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Ever since I set up the workshop, the missus (Grace) has found herself at home in there. This was no more apparent than when she discovered she had a taste for carving. All of a sudden my metalwork bench was awash with wood chips! And the reason for this gross indiscretion? Mechanic’s vices are rather handy for carving. Indeed, this is what many carvers use. But handy for me it certainly was not; the wood chips all over my surface plate were rather cramping my style. The solution was to make Grace a traditional carving vice. This would allow Grace to carve in style while keeping my mechanic’s vice blissfully free of woody matter.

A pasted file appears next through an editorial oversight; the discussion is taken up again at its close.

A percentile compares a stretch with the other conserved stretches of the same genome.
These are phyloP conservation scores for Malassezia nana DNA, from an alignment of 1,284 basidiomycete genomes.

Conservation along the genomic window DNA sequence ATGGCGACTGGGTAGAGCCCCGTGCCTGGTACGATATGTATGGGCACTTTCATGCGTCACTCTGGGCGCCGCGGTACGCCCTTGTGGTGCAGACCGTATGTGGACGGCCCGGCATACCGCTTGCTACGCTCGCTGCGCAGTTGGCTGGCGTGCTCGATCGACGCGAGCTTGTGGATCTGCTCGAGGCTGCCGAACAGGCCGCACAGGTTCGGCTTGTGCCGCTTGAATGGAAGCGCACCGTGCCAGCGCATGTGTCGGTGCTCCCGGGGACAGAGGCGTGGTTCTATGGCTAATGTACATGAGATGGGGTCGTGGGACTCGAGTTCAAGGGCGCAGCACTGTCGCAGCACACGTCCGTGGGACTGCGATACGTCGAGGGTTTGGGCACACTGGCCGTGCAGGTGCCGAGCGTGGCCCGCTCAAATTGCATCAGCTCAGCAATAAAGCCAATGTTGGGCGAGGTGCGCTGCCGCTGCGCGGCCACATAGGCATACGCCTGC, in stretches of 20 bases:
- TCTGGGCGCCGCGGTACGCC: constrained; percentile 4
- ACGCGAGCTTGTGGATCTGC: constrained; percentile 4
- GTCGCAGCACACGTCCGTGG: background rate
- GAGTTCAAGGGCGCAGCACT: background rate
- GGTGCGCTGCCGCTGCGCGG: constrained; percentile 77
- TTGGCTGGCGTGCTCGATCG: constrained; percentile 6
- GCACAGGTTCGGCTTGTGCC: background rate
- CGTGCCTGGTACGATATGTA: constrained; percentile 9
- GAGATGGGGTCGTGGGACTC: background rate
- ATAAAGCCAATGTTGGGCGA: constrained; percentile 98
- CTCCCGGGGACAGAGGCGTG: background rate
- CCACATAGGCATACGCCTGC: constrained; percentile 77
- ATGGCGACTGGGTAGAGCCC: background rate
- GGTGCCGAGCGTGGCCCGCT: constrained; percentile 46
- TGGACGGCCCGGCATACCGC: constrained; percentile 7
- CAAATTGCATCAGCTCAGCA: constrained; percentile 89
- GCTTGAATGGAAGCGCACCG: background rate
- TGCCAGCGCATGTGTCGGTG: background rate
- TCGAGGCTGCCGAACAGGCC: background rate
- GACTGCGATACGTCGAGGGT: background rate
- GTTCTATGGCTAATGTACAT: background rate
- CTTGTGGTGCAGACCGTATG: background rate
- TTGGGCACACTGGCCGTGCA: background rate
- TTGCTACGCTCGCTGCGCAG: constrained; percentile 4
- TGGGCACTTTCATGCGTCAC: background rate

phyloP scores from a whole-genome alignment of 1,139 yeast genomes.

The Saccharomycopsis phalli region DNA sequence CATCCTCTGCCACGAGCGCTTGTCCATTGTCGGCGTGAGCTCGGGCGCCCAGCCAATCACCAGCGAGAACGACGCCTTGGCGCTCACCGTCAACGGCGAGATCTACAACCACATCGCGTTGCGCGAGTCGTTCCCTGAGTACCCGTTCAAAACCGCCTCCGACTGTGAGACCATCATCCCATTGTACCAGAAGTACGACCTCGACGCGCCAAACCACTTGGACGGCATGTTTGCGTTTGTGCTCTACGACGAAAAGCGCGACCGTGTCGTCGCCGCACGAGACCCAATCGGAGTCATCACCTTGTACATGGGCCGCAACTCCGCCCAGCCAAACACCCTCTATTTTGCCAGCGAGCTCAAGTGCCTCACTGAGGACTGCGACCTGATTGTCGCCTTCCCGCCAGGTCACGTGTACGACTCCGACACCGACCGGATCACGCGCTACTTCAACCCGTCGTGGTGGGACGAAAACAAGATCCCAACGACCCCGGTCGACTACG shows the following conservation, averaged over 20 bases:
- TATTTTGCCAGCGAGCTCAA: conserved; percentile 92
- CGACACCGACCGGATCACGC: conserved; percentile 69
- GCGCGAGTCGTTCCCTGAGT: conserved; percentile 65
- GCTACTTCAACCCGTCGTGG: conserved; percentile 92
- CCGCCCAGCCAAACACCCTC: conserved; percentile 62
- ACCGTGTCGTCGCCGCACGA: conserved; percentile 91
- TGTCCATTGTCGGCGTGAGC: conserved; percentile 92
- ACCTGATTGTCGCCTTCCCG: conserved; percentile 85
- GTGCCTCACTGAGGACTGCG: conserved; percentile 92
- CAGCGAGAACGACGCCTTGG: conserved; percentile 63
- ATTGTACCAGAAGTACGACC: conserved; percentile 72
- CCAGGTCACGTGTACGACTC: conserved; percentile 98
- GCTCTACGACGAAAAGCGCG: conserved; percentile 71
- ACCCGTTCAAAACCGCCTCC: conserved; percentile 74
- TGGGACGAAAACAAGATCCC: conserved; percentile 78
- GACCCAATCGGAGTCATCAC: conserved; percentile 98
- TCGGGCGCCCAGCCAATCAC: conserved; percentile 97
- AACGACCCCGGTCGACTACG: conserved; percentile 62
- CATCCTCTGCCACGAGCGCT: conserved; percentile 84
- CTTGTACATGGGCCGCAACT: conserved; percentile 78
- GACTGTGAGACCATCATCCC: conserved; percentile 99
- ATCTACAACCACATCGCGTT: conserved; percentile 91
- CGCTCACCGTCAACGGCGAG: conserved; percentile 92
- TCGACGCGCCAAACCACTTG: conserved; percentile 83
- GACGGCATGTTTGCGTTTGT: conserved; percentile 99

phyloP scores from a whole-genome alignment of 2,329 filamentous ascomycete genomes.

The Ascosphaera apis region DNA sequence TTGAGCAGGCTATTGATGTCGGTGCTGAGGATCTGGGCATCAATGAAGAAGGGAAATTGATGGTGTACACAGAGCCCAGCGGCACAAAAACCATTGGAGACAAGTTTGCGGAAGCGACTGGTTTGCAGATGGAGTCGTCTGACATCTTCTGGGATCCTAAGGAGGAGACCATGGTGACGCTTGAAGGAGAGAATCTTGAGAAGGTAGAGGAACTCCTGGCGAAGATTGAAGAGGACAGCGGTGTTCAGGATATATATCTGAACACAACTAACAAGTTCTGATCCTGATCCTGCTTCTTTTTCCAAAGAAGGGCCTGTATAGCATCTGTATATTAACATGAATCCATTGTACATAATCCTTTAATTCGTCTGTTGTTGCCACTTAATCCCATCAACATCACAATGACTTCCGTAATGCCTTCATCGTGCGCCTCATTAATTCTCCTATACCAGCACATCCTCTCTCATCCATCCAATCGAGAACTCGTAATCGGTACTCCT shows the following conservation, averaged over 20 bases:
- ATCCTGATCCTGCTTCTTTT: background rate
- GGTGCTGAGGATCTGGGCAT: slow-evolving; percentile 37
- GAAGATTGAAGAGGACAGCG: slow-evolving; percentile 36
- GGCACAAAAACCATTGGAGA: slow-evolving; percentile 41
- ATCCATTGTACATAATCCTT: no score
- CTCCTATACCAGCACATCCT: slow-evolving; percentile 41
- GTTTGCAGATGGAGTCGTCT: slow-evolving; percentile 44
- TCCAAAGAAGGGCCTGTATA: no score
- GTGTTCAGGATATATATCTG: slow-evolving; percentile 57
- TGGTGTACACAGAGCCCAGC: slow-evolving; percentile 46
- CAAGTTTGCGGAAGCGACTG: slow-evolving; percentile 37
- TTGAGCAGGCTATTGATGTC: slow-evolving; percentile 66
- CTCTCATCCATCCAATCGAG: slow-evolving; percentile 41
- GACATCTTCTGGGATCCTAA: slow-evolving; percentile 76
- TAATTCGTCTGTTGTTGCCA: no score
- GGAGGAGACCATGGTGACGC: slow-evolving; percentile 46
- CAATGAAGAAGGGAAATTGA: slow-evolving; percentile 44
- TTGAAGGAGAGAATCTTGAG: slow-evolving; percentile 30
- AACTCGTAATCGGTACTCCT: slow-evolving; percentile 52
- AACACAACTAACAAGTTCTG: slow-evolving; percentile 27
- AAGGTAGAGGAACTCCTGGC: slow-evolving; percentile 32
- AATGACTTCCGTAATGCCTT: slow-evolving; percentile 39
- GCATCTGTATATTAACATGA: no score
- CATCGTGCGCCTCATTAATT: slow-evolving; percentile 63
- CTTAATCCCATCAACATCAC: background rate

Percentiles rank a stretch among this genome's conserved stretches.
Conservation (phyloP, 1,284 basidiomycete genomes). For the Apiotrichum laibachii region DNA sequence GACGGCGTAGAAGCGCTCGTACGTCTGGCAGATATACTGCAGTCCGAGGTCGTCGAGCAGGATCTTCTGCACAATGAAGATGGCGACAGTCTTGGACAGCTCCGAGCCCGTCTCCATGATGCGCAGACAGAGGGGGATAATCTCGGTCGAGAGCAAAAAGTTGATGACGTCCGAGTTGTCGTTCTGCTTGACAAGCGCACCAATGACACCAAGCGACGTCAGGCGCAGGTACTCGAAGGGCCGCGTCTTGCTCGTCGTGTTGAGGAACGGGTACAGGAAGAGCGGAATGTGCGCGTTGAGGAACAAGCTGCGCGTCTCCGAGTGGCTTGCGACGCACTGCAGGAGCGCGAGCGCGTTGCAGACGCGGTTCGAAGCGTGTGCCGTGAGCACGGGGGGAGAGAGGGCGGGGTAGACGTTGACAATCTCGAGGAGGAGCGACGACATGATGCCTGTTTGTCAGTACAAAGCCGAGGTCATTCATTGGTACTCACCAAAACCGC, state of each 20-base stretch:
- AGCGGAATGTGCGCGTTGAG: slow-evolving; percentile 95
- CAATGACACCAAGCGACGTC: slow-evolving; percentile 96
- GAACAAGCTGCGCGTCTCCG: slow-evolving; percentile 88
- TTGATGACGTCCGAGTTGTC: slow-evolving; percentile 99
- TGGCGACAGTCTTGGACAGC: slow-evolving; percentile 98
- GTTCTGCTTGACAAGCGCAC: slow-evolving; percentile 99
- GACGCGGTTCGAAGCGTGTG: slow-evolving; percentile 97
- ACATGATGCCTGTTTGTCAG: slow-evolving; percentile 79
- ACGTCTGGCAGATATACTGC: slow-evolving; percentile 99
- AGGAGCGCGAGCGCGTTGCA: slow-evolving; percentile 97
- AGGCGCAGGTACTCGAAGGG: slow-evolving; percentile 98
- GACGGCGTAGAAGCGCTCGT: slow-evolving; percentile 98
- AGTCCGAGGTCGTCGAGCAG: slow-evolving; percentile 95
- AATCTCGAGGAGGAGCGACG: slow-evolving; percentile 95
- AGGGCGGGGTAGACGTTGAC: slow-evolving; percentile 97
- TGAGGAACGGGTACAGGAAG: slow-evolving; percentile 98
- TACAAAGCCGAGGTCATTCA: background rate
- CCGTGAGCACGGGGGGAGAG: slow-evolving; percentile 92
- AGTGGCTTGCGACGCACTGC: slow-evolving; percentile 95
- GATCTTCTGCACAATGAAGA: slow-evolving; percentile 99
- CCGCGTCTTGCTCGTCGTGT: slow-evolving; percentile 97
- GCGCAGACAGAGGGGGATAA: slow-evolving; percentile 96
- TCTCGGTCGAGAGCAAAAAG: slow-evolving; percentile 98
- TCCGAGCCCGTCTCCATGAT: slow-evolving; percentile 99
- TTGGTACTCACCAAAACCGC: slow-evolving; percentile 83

The design is based very loosely on drawings published by Benchcrafted, which in turn were based on a vintage model. I started with some oak for the main construction. This started life as an oak sleeper, and at some point was ripped down into a 4×4 post:

Step 1: The Main Body of the Vice

I started with some oak for the main construction. This started life as an oak sleeper, and at some point was ripped down into a 4×4 post:

The oak was ripped to size and planed flat and square:

Step 2: The Jaws

Next I shaped the top of the front jaw and bored the 1″ hole for the
vice screw. The rear jaw was shaped and bored at the same time. Then I was ready to cut the massive dovetails that join the base to the front jaw. I cut these by hand, but in hindsight the bandsaw would have been the quicker option!

Grooves were ploughed down either side of the base to act as runners for